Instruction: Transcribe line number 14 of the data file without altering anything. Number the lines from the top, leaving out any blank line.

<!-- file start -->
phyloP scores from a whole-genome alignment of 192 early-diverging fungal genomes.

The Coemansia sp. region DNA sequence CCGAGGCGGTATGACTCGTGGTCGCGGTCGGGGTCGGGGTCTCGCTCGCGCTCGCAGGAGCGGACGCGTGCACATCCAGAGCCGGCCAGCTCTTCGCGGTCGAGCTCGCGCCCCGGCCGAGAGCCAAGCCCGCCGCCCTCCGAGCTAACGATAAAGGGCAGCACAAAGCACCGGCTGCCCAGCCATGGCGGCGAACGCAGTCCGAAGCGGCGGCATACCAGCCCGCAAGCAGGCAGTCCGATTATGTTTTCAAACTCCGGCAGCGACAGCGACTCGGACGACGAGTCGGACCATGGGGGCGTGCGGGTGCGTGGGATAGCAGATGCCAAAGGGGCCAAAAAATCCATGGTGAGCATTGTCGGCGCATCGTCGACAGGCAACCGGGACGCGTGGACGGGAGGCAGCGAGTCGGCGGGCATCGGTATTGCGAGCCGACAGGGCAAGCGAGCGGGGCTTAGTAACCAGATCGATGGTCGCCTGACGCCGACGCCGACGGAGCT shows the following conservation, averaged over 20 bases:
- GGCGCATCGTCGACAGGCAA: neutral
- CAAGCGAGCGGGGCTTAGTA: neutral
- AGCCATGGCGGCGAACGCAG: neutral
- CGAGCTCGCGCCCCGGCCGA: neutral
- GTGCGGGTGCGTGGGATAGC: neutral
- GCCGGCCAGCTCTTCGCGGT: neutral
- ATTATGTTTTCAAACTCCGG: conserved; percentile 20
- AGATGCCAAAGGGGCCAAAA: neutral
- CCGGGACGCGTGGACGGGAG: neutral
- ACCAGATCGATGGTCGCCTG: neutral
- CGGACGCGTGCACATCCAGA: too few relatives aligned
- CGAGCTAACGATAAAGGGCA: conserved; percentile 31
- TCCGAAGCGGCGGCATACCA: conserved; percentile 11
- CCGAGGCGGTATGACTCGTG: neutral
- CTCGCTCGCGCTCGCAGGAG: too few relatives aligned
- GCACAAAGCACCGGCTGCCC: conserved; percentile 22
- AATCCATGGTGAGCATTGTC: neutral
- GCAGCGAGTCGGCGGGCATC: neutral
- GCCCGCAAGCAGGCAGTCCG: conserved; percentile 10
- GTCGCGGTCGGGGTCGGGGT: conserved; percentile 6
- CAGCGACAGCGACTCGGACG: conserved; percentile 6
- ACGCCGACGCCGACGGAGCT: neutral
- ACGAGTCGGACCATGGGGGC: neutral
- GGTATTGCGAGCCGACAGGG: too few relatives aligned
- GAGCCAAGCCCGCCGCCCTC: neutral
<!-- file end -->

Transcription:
- CGAGCTAACGATAAAGGGCA: conserved; percentile 31